Tiny homes are ideal for singles and couples, but once you bring a small child or two into the mix and things get complicated. Most people opt to move to a bigger home once their family grows, but UK-based architect Tim Francis, his wife, teacher Laura Hubbard-Miles and their three children have chosen to downsize into a very small home.
Their new home is actually a renovated stone building that was used in Victorian times to store fruit. It’s located in the countryside of Gloucestershire, on Francis’ parents’ estate. Their apartment in London was much bigger than this new home, but the nearest park was quite far away, and with today’s prices they were unlikely to be able to afford another home with more of the qualities they sought.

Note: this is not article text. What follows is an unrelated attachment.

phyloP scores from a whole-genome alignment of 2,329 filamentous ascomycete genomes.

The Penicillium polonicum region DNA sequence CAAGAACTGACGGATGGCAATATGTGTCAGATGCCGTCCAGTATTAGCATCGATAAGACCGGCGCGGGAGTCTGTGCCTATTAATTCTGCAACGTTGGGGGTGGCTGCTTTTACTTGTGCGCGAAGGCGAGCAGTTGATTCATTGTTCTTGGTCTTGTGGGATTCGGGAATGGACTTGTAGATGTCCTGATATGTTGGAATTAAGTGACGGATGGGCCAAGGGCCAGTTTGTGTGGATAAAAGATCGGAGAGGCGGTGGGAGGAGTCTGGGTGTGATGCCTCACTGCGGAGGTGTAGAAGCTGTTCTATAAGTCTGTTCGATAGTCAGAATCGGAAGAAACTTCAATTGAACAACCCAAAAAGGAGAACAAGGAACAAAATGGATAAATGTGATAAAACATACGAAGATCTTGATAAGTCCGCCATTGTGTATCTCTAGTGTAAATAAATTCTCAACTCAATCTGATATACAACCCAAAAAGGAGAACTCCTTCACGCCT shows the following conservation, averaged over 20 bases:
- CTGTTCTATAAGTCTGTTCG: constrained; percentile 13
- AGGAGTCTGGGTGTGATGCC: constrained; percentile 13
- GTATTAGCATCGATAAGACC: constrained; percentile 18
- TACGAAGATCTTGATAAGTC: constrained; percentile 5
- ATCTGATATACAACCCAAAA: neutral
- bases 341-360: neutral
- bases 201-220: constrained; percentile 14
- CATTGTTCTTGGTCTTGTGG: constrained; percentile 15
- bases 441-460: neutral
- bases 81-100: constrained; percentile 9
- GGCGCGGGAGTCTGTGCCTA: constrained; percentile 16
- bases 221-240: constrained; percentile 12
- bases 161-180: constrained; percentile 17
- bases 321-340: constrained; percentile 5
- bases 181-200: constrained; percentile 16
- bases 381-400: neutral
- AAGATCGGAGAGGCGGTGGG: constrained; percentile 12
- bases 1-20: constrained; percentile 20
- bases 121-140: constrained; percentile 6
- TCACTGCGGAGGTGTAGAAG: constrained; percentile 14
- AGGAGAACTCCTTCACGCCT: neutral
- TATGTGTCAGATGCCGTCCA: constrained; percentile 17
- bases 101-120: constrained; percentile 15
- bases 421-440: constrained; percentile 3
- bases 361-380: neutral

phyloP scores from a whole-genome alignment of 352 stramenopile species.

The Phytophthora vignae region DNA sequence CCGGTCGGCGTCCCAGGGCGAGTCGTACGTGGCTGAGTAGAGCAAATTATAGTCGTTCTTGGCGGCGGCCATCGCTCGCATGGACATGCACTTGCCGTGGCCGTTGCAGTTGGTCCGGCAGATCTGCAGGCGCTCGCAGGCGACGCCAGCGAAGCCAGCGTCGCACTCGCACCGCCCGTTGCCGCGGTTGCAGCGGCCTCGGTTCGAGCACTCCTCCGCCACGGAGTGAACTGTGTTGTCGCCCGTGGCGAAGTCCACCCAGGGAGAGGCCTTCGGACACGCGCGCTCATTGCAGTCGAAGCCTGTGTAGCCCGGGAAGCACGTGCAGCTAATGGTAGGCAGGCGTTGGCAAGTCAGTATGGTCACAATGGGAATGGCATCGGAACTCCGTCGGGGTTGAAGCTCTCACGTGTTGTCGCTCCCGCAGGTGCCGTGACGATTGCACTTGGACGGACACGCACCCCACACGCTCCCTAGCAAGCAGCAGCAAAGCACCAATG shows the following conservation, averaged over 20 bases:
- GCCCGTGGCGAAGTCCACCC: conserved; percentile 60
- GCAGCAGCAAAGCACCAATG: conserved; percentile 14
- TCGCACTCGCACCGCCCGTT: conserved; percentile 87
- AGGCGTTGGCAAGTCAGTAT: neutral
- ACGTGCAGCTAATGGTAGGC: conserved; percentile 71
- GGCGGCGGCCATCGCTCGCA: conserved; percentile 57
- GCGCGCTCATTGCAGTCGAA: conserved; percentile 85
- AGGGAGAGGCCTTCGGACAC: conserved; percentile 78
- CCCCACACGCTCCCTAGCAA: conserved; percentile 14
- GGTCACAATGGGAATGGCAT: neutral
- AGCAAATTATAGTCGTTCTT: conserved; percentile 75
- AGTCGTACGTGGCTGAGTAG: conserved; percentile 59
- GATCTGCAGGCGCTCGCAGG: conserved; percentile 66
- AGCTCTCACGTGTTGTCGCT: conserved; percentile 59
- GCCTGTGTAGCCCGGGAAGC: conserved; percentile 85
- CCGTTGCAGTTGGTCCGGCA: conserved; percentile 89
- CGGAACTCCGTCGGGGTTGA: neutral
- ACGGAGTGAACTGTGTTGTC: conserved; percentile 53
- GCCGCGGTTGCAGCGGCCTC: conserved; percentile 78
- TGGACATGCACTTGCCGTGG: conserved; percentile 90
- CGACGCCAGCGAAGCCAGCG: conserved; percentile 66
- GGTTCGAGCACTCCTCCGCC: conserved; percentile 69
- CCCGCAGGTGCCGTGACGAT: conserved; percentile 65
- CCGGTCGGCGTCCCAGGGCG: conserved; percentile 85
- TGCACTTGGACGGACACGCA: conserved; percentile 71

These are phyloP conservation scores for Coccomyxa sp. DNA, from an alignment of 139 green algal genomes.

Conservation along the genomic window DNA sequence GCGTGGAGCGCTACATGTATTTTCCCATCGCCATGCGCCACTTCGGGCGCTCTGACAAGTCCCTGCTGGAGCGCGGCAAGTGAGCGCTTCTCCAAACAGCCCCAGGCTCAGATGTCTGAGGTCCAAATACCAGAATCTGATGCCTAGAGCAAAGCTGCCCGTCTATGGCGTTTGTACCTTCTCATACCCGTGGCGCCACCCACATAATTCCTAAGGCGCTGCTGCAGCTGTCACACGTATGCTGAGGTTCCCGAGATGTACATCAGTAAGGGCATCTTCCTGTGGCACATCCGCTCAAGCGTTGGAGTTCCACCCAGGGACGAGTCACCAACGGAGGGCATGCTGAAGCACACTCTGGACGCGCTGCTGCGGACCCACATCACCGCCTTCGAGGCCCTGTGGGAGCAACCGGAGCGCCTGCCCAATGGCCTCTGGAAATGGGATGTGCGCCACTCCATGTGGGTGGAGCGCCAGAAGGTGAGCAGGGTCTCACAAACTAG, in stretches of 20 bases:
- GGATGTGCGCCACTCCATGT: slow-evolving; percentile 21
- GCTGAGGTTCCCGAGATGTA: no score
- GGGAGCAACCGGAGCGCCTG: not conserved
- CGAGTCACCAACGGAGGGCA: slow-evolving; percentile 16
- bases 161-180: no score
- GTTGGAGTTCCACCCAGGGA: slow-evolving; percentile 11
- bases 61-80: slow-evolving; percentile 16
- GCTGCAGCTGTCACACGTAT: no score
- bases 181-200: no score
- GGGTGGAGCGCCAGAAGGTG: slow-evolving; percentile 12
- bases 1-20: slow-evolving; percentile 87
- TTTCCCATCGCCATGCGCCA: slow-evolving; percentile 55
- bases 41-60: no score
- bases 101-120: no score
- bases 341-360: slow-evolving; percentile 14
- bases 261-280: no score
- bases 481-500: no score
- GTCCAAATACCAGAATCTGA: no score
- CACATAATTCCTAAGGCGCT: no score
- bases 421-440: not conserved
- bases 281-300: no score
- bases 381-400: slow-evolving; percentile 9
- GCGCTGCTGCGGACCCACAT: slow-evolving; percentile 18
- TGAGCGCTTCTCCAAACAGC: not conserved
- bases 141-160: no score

They call their new tiny home Fruit Store, and it took awhile to get all the permits to turn it into a dwelling. The exact measurements of the home weren’t revealed, but the interior appears quite spacious and cozy, probably due to its open, minimalist design. The home features a loft, which houses the children’s bedroom and playroom. The lounge downstairs features built-in benches, which can either be used as a sofa or transformed into a bed for the parents.
There is also a well-sized kitchen, and a bathroom, though an indoor toilet seems to be missing. The house does have running water and electricity though. the family spends a lot of time together outdoors, gardening and exploring the countryside, which is a definite plus in their new living arrangement. The downsizing has also given Tim a chance to get his design firm, Rural Workshop, off the ground.